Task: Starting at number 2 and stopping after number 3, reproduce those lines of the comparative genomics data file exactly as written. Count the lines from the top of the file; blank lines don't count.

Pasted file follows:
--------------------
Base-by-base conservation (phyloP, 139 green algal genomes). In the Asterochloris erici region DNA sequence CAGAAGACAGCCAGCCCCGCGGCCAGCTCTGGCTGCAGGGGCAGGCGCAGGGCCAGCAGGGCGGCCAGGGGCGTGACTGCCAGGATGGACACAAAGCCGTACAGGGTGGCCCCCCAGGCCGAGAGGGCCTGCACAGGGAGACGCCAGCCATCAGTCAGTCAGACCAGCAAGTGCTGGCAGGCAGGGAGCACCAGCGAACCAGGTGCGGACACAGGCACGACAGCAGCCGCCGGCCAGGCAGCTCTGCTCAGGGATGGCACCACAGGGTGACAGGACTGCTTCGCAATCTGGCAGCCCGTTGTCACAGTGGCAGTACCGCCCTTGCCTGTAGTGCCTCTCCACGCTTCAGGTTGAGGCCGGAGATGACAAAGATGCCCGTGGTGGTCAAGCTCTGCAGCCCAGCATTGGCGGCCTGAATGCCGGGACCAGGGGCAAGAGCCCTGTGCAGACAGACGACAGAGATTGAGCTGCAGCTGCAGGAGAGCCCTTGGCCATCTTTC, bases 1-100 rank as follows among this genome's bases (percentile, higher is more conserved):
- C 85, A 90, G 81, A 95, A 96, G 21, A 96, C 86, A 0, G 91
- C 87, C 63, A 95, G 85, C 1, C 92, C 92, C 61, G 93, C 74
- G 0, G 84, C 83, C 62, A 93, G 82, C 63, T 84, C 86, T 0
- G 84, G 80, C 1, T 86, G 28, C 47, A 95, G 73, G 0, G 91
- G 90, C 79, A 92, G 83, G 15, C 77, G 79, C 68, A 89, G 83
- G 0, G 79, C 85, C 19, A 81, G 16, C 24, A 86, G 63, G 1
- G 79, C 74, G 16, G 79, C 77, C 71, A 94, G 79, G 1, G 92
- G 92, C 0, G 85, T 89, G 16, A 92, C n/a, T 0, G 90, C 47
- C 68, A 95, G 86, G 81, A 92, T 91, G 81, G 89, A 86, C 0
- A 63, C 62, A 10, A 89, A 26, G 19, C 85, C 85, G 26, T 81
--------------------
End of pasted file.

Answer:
- C 85, A 90, G 81, A 95, A 96, G 21, A 96, C 86, A 0, G 91
- C 87, C 63, A 95, G 85, C 1, C 92, C 92, C 61, G 93, C 74